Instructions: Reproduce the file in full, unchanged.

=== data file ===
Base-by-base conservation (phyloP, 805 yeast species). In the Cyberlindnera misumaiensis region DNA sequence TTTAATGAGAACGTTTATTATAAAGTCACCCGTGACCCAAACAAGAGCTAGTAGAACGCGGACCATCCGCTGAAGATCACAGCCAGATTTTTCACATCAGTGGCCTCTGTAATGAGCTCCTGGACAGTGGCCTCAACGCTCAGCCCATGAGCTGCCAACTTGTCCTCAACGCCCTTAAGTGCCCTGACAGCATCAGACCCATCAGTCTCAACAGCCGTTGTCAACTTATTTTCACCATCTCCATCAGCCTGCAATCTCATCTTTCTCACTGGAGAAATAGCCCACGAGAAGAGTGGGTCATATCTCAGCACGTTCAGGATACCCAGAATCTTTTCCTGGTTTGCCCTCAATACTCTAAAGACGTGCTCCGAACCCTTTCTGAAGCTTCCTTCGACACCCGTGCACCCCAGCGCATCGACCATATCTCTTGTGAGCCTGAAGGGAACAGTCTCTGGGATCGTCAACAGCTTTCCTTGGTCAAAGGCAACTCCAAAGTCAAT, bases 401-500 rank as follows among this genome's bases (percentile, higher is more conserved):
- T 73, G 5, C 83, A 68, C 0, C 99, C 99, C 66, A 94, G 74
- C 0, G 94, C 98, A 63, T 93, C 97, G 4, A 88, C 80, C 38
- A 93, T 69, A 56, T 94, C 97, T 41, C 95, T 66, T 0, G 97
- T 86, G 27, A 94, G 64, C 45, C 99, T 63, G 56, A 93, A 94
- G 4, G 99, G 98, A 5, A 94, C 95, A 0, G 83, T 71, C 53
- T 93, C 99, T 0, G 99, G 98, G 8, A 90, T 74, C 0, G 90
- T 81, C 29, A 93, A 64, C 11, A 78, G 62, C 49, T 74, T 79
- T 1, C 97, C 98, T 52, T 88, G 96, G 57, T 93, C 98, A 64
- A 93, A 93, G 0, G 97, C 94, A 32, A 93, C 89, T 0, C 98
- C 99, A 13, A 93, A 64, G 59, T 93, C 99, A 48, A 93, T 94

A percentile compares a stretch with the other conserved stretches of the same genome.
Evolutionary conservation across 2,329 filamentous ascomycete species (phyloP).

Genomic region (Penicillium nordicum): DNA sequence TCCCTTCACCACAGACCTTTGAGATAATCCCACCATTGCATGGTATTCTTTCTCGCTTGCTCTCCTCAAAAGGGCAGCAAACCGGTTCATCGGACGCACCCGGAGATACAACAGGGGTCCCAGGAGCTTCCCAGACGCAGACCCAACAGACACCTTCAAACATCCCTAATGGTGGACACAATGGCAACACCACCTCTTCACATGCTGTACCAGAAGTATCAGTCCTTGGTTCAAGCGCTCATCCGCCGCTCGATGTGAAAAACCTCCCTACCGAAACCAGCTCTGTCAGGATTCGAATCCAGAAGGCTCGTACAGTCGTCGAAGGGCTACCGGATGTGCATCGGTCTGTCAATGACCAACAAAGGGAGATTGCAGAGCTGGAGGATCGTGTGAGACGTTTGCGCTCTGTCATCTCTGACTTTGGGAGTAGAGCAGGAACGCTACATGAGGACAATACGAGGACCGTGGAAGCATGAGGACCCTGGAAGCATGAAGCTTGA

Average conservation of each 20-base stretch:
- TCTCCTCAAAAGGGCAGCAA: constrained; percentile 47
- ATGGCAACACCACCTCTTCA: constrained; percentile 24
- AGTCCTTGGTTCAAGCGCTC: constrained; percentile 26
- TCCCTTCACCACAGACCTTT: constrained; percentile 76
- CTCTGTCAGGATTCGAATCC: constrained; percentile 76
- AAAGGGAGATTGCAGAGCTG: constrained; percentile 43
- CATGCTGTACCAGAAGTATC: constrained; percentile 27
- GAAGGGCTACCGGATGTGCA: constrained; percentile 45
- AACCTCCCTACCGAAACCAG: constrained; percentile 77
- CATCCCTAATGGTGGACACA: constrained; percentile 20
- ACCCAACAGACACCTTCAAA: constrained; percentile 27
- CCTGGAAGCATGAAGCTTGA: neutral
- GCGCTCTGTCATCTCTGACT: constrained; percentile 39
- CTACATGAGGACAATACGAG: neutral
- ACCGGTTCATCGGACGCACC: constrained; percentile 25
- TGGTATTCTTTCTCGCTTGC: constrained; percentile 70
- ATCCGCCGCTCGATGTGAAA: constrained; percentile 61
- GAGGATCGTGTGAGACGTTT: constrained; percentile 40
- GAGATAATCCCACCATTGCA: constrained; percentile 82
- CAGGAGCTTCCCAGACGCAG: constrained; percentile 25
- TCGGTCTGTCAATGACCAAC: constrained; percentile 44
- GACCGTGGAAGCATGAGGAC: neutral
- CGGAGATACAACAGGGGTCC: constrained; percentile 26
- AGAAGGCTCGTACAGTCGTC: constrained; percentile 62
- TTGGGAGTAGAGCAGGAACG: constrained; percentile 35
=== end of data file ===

Base-by-base conservation (phyloP, 805 yeast species). In the Cyberlindnera misumaiensis region DNA sequence TTTAATGAGAACGTTTATTATAAAGTCACCCGTGACCCAAACAAGAGCTAGTAGAACGCGGACCATCCGCTGAAGATCACAGCCAGATTTTTCACATCAGTGGCCTCTGTAATGAGCTCCTGGACAGTGGCCTCAACGCTCAGCCCATGAGCTGCCAACTTGTCCTCAACGCCCTTAAGTGCCCTGACAGCATCAGACCCATCAGTCTCAACAGCCGTTGTCAACTTATTTTCACCATCTCCATCAGCCTGCAATCTCATCTTTCTCACTGGAGAAATAGCCCACGAGAAGAGTGGGTCATATCTCAGCACGTTCAGGATACCCAGAATCTTTTCCTGGTTTGCCCTCAATACTCTAAAGACGTGCTCCGAACCCTTTCTGAAGCTTCCTTCGACACCCGTGCACCCCAGCGCATCGACCATATCTCTTGTGAGCCTGAAGGGAACAGTCTCTGGGATCGTCAACAGCTTTCCTTGGTCAAAGGCAACTCCAAAGTCAAT, bases 401-500 rank as follows among this genome's bases (percentile, higher is more conserved):
- T 73, G 5, C 83, A 68, C 0, C 99, C 99, C 66, A 94, G 74
- C 0, G 94, C 98, A 63, T 93, C 97, G 4, A 88, C 80, C 38
- A 93, T 69, A 56, T 94, C 97, T 41, C 95, T 66, T 0, G 97
- T 86, G 27, A 94, G 64, C 45, C 99, T 63, G 56, A 93, A 94
- G 4, G 99, G 98, A 5, A 94, C 95, A 0, G 83, T 71, C 53
- T 93, C 99, T 0, G 99, G 98, G 8, A 90, T 74, C 0, G 90
- T 81, C 29, A 93, A 64, C 11, A 78, G 62, C 49, T 74, T 79
- T 1, C 97, C 98, T 52, T 88, G 96, G 57, T 93, C 98, A 64
- A 93, A 93, G 0, G 97, C 94, A 32, A 93, C 89, T 0, C 98
- C 99, A 13, A 93, A 64, G 59, T 93, C 99, A 48, A 93, T 94

A percentile compares a stretch with the other conserved stretches of the same genome.
Evolutionary conservation across 2,329 filamentous ascomycete species (phyloP).

Genomic region (Penicillium nordicum): DNA sequence TCCCTTCACCACAGACCTTTGAGATAATCCCACCATTGCATGGTATTCTTTCTCGCTTGCTCTCCTCAAAAGGGCAGCAAACCGGTTCATCGGACGCACCCGGAGATACAACAGGGGTCCCAGGAGCTTCCCAGACGCAGACCCAACAGACACCTTCAAACATCCCTAATGGTGGACACAATGGCAACACCACCTCTTCACATGCTGTACCAGAAGTATCAGTCCTTGGTTCAAGCGCTCATCCGCCGCTCGATGTGAAAAACCTCCCTACCGAAACCAGCTCTGTCAGGATTCGAATCCAGAAGGCTCGTACAGTCGTCGAAGGGCTACCGGATGTGCATCGGTCTGTCAATGACCAACAAAGGGAGATTGCAGAGCTGGAGGATCGTGTGAGACGTTTGCGCTCTGTCATCTCTGACTTTGGGAGTAGAGCAGGAACGCTACATGAGGACAATACGAGGACCGTGGAAGCATGAGGACCCTGGAAGCATGAAGCTTGA

Average conservation of each 20-base stretch:
- TCTCCTCAAAAGGGCAGCAA: constrained; percentile 47
- ATGGCAACACCACCTCTTCA: constrained; percentile 24
- AGTCCTTGGTTCAAGCGCTC: constrained; percentile 26
- TCCCTTCACCACAGACCTTT: constrained; percentile 76
- CTCTGTCAGGATTCGAATCC: constrained; percentile 76
- AAAGGGAGATTGCAGAGCTG: constrained; percentile 43
- CATGCTGTACCAGAAGTATC: constrained; percentile 27
- GAAGGGCTACCGGATGTGCA: constrained; percentile 45
- AACCTCCCTACCGAAACCAG: constrained; percentile 77
- CATCCCTAATGGTGGACACA: constrained; percentile 20
- ACCCAACAGACACCTTCAAA: constrained; percentile 27
- CCTGGAAGCATGAAGCTTGA: neutral
- GCGCTCTGTCATCTCTGACT: constrained; percentile 39
- CTACATGAGGACAATACGAG: neutral
- ACCGGTTCATCGGACGCACC: constrained; percentile 25
- TGGTATTCTTTCTCGCTTGC: constrained; percentile 70
- ATCCGCCGCTCGATGTGAAA: constrained; percentile 61
- GAGGATCGTGTGAGACGTTT: constrained; percentile 40
- GAGATAATCCCACCATTGCA: constrained; percentile 82
- CAGGAGCTTCCCAGACGCAG: constrained; percentile 25
- TCGGTCTGTCAATGACCAAC: constrained; percentile 44
- GACCGTGGAAGCATGAGGAC: neutral
- CGGAGATACAACAGGGGTCC: constrained; percentile 26
- AGAAGGCTCGTACAGTCGTC: constrained; percentile 62
- TTGGGAGTAGAGCAGGAACG: constrained; percentile 35